If the visual section stands out, we have to say that the sound department just complies with what is fair and necessary. Music loops may very well feel boring after a while, and transitions are never perfect in these games, but at least Doraemon: Story of Seasons has a nice set of background themes. Sure, it's more than safe to assume that this game's soundtrack won't get stuck in your head for years to come, but at least it fulfills its role perfectly.
Another thing to mention is that, regardless of the language you choose to play, every text dialogue has some Japanese voice acting accompanying them, with words and grunts that anime fans will find greatly familiar. Maybe you don't care about that, but we find it to be a nice touch!
Some people say that if you played a farming video game in the past, you've played them all... and sadly, this applies to Doraemon: Story of Seasons. It would certainly be unfair to compare it with more innovative games like the aforementioned Stardew Valley, but this game doesn't even bring new mechanics to the Story of Seasons franchise itself. Wait, in fact, there is one revolutionary element: you are not inheriting your grandfather's farm!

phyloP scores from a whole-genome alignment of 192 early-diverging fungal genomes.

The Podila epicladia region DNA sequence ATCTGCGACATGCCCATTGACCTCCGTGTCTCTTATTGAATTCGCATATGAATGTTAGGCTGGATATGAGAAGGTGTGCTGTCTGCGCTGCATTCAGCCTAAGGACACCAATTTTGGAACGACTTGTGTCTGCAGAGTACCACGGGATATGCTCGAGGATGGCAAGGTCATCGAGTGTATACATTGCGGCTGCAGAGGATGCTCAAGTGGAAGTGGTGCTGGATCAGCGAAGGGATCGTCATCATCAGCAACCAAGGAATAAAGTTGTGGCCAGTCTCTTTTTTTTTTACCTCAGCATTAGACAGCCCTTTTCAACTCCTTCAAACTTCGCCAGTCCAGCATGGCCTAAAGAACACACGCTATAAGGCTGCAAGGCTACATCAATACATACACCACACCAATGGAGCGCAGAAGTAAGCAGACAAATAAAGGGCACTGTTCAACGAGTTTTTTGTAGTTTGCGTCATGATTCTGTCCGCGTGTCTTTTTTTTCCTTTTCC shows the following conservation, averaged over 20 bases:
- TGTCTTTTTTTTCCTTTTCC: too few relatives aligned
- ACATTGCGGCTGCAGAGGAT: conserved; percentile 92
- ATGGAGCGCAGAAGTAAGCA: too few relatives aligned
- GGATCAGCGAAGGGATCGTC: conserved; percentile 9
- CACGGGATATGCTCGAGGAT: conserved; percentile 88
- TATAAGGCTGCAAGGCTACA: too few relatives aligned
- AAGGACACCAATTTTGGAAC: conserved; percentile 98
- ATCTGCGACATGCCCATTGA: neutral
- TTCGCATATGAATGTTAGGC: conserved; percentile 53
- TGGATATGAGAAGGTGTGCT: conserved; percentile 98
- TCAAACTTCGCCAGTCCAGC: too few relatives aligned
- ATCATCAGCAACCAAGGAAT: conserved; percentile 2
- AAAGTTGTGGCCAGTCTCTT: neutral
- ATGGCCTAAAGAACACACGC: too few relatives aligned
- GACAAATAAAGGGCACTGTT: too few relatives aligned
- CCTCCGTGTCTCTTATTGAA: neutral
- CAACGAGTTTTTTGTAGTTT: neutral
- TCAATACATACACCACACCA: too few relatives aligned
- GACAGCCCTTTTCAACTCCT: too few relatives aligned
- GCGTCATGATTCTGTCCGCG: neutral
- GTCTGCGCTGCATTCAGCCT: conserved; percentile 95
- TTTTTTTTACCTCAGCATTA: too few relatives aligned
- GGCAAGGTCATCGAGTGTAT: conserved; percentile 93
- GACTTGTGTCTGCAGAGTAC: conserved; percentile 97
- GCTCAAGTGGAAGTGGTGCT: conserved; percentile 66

In Doraemon: Story of Seasons, all months have 30 days, and 1 second IRL equals 1 minute in-game. However, you can always take a nap and skip a few in-game hours if you want to, or just go back to your house and sleep until the next day. In terms of mechanics, it plays just like you'd imagine. You need to grow your crops, sell them to earn money, invest your coins in more seeds, buy animals and sell their products, help the people in town until you're friends with them to access to some new areas or events, attend the town festivals and participate in all the contests, help/save the town's harvest sprites (in this case, the Koropokkur), do some mining and fishing, expand your house, craft some goods, help the Goddess, etc.
The new element to it is that since Doraemon is one of the main characters, his gadgets are an important part of the gameplay, and being in an unknown land, returning home is your ultimate goal and what moves the plot forward. Like in any other farming game, however, you have the option to take your time and play at your own pace, but you can also go for a min-maxing approach! Would you rather finish the story and go back to your home, or just settle in your new farm and amass a vast fortune?